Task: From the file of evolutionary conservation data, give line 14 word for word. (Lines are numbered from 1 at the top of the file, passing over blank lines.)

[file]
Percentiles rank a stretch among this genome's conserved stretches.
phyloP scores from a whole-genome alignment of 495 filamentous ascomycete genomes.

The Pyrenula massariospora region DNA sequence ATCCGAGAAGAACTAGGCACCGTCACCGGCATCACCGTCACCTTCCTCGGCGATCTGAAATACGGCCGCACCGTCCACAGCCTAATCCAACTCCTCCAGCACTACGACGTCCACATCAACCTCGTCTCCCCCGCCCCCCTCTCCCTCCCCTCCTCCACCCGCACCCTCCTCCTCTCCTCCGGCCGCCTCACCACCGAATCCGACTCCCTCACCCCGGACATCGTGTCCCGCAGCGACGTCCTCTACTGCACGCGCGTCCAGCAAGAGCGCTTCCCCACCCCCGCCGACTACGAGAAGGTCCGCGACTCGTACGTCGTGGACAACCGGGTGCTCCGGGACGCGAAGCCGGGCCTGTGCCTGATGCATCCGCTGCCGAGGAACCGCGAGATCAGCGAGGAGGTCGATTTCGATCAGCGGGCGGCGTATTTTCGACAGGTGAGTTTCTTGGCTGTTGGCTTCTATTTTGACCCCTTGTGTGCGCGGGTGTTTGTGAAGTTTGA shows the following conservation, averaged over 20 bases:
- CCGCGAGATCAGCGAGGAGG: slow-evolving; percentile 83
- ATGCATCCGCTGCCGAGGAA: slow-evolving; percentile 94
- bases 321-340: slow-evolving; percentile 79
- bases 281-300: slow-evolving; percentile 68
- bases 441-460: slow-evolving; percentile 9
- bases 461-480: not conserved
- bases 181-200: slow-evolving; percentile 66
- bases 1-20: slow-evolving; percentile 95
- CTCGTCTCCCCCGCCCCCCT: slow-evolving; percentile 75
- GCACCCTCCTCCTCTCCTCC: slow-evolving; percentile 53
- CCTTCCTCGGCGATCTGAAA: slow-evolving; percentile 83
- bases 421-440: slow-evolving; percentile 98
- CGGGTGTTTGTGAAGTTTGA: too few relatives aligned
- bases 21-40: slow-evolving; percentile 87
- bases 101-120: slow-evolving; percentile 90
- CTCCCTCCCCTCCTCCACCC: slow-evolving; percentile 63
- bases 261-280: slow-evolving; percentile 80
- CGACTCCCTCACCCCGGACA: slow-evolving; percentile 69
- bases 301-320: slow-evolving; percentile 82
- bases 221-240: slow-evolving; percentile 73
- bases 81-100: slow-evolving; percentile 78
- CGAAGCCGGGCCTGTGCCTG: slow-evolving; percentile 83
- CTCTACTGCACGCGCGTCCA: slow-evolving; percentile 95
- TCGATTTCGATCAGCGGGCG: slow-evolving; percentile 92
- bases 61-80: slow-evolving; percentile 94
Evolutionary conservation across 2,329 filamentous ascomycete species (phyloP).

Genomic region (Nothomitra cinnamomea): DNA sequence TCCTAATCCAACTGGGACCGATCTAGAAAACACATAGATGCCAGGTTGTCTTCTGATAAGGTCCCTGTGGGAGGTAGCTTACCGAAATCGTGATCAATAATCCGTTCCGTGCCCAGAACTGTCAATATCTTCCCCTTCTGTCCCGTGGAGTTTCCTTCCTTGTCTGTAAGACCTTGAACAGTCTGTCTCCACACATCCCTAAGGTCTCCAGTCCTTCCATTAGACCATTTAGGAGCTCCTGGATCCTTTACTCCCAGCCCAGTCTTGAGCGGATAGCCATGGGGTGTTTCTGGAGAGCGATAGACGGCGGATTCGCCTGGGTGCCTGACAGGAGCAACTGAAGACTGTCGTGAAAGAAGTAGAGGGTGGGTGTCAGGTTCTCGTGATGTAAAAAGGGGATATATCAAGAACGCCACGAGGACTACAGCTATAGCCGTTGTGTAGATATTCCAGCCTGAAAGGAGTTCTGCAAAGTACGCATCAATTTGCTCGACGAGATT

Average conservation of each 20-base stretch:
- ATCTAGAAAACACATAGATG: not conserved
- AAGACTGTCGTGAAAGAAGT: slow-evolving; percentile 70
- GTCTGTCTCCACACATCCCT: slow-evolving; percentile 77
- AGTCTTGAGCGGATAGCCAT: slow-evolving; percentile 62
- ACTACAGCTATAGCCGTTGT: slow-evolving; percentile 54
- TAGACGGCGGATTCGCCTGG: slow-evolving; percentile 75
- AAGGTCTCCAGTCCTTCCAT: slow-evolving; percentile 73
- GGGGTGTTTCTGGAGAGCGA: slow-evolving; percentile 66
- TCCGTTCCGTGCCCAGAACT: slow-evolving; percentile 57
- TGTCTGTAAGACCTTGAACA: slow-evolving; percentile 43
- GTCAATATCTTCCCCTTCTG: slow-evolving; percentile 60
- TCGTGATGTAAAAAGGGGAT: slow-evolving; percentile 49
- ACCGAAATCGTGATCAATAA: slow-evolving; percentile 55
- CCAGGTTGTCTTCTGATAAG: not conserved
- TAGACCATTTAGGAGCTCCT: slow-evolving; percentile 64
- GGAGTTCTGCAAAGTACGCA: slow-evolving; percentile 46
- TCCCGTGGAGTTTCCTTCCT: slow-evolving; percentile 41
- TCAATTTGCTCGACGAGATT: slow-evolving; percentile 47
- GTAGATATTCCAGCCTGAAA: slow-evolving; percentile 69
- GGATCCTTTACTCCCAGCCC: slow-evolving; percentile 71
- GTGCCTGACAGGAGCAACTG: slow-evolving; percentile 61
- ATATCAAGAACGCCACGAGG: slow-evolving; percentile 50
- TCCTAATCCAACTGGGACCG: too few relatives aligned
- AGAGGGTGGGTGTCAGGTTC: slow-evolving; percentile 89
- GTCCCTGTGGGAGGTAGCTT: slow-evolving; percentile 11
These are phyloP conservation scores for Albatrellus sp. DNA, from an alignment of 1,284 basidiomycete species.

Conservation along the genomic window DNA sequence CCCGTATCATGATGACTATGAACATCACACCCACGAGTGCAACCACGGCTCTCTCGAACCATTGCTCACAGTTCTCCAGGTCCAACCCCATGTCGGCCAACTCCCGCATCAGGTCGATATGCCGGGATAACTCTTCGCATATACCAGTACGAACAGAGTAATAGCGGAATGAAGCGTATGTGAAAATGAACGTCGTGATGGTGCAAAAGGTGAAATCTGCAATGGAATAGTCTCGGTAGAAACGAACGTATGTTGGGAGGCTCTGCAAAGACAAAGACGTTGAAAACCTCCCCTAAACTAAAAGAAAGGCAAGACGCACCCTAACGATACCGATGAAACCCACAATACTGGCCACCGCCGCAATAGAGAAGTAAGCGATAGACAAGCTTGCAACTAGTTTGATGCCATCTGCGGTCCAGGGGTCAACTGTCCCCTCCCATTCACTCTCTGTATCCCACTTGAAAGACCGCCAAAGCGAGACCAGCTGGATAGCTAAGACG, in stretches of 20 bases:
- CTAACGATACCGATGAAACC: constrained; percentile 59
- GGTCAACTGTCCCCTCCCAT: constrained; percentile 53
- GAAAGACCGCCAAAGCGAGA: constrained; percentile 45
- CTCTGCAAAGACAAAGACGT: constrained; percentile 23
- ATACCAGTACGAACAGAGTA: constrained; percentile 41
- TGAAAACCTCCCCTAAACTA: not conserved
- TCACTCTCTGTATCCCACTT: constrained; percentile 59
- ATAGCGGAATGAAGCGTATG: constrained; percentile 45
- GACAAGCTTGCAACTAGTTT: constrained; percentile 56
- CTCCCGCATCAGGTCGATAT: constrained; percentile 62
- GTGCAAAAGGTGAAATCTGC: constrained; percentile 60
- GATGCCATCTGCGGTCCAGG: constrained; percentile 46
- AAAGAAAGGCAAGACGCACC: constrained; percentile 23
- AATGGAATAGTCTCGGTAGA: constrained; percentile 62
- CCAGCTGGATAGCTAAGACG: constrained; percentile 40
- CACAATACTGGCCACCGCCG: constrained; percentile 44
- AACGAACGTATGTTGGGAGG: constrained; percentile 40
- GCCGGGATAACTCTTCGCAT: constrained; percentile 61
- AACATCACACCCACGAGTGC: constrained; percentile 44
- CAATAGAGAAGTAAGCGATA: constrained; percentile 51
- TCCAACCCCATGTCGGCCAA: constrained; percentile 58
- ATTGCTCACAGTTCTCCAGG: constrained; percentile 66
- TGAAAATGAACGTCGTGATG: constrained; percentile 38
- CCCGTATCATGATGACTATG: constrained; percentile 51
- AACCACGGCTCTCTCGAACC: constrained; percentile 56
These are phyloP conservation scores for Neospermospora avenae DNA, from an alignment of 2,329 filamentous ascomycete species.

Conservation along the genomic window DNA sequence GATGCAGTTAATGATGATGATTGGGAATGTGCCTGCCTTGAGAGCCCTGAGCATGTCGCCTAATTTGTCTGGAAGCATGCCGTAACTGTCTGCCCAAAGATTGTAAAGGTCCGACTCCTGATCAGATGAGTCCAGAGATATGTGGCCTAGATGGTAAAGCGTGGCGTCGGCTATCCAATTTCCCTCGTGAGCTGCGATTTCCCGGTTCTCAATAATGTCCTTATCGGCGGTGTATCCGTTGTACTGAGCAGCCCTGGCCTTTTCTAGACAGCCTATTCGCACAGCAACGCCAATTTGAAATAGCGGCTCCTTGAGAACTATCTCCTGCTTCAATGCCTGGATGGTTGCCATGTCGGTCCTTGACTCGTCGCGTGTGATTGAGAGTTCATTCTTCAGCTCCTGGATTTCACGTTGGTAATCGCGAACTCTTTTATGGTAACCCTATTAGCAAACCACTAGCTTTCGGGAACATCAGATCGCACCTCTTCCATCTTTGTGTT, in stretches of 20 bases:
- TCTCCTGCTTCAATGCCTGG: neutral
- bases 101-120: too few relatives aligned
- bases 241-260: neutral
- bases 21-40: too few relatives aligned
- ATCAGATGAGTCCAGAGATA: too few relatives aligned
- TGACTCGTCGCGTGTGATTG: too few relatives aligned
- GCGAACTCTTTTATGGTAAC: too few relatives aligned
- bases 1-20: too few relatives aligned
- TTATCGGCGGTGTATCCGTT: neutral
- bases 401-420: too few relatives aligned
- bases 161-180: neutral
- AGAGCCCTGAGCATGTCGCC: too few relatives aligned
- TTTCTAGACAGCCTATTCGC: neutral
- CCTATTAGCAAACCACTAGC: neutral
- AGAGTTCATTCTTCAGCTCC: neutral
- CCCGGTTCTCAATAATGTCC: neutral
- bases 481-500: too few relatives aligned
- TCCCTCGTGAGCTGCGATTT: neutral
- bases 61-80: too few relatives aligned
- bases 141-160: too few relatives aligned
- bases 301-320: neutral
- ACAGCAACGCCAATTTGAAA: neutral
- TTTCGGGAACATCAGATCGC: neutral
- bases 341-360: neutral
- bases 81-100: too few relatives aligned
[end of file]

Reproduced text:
- CCTTCCTCGGCGATCTGAAA: slow-evolving; percentile 83